Lizzo's Watch Out For The Big Grrrls - Official Trailer. 2022. Credit Amazon Prime

Final Thoughts

Maybe, gradually, some parts of the mainstream entertainment scene is changing with the likes of the Superbowl, Lizzo and her choreographer Tanisha Scott as well as Rihanna with her Savage x Fenty event. They‘re showing that plus-size women can dance and perform with the same professional quality as others in the industry. Hip hop dance should and needs to endorse the inclusion of all body types because size does equal talent. We need to create a community where bodies of all sizes are welcome and will be employed – that’s how we move our culture forward in a way that levels the playing field.

Commissioned for Ink Cypher, May 2022


A response to “Make Some Noise for the Ladies…” Sexism in European Hip-Hop Dance Battles by Francesca Miles, Cisfemininities as bodies-without-organs in hip hop, street and urban dance styles by Natalia Koutsougera and Derogatory Dancing: Heteronormative Inscriptions on Female Hip-Hop Dancers in Breaking and Commercial Spheres by Deanne Kearney

If you value the work we're doing and are able to contribute, then please donate.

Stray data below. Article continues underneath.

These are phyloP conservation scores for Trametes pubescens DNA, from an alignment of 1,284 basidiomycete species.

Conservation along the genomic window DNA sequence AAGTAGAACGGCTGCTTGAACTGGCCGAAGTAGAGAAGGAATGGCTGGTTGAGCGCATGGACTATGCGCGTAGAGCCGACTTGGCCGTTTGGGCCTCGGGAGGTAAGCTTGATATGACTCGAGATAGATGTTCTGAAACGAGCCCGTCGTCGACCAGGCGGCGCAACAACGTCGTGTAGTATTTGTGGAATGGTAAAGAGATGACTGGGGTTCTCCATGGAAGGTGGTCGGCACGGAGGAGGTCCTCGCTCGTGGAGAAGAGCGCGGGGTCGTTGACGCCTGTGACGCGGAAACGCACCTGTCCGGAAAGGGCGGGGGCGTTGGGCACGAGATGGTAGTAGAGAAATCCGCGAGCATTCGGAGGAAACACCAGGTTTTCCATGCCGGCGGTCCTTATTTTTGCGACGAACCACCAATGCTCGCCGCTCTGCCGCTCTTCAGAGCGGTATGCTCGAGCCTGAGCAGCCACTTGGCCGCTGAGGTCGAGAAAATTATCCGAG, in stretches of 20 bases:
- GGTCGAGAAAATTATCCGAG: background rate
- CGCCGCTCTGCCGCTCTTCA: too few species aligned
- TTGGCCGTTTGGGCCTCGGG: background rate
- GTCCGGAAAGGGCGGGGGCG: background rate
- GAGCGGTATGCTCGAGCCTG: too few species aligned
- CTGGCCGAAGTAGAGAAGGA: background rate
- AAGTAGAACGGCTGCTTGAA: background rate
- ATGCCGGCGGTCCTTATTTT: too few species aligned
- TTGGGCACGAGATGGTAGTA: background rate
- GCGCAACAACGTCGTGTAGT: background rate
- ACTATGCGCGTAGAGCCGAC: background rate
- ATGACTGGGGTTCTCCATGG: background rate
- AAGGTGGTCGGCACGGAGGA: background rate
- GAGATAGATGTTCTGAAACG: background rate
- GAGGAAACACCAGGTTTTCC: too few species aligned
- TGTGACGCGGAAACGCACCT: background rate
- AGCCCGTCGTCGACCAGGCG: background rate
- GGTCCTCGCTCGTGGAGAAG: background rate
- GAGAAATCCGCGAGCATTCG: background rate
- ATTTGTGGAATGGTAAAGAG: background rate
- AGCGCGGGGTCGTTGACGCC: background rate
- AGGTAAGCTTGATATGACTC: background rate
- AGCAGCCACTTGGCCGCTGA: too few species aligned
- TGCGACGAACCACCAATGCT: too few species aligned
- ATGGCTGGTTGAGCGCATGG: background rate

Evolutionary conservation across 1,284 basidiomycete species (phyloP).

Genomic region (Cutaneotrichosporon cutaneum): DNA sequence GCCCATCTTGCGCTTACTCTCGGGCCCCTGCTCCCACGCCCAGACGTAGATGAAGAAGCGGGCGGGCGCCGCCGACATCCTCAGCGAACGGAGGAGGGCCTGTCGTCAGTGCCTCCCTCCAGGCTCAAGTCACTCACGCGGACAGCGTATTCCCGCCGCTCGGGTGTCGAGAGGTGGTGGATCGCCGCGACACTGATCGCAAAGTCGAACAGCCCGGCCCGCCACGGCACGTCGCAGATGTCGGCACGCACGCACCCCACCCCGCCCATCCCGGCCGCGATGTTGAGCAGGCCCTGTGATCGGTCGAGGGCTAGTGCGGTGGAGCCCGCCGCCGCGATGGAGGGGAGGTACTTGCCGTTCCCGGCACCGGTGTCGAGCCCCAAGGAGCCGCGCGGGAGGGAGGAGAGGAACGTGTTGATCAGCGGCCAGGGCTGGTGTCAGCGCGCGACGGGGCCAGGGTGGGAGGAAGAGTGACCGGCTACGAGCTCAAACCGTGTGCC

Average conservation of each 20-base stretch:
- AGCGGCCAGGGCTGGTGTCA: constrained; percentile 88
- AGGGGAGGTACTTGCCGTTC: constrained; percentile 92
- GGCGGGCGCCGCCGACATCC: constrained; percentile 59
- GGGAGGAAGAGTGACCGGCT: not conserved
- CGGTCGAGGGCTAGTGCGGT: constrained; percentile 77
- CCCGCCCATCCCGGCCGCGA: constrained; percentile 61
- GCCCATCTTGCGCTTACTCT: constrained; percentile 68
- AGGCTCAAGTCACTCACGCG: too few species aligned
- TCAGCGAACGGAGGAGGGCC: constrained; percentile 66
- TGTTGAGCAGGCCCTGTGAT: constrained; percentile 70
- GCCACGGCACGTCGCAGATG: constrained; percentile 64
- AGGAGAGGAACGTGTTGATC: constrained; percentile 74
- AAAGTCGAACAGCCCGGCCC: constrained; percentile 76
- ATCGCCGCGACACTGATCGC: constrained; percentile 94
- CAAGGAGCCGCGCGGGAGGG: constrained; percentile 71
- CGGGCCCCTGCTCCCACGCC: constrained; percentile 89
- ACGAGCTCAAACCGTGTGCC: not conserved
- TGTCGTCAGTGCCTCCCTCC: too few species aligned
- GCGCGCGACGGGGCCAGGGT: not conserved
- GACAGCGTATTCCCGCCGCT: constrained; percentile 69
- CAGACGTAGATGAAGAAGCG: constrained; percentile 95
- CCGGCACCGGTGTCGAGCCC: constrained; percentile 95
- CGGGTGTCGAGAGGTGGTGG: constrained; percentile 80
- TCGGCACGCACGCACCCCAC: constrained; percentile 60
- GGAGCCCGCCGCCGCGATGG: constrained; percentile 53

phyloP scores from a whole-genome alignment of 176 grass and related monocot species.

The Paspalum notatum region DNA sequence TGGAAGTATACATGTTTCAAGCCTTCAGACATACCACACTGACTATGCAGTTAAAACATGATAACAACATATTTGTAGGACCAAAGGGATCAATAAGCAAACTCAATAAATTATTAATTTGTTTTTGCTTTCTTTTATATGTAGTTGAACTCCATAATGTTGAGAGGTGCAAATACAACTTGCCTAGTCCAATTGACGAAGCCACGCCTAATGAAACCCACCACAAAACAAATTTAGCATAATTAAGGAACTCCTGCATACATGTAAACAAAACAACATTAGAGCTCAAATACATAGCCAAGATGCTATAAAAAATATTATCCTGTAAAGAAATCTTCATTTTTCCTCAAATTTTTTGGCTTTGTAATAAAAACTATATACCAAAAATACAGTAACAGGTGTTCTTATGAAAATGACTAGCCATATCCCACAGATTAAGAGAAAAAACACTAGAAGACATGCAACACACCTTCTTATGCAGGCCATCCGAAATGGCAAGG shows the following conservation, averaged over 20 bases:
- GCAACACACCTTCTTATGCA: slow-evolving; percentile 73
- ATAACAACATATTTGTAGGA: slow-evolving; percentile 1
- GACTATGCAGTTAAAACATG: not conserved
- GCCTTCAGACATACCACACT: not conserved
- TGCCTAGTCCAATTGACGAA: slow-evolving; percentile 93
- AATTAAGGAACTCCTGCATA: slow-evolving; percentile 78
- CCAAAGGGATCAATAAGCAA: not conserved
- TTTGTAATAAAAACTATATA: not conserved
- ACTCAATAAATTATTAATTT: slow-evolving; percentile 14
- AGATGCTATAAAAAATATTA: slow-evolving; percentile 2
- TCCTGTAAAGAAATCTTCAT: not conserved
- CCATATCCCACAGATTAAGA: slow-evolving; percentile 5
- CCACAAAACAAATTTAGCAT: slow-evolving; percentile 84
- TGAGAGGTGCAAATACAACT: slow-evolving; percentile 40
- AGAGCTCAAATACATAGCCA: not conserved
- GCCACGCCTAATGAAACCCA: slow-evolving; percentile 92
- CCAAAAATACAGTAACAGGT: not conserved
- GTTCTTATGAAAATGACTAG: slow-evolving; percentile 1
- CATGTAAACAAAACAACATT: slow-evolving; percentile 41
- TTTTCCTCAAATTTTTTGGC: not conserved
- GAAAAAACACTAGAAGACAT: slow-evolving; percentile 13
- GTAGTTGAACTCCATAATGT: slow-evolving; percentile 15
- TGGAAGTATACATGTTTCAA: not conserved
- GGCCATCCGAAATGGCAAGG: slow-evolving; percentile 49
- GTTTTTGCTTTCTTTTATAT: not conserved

Evelyn Ramírez

Evelyn Ramírez is a Spanish dance performer, researcher, writer, and choreographer who graduated from the University of East London with a BA (Hons) in Urban Dance Practice in 2020. Throughout her journey at UEL, she was selected to study a semester abroad at Columbia College Chicago in the US and she is currently studying an MBA in Performing Arts Management and Cultural Industries at IESA, Paris.


Evelyn started dancing professionally at the age of 14 competing internationally in Hip Hop and during her time in London and Chicago she immersed herself in the Voguing community and culture, organizing, producing, and participating in balls and events. Her professional career focuses on creating dance pieces as director and producer and the dissemination of the urban dance culture through articles and dance reviews. She seeks to deliver the urban dances with their history and background to all the audience to make them understand the why of each movement and dance.

IG: @evelyn__hastings/


Evelyn Ramírez

bottom of page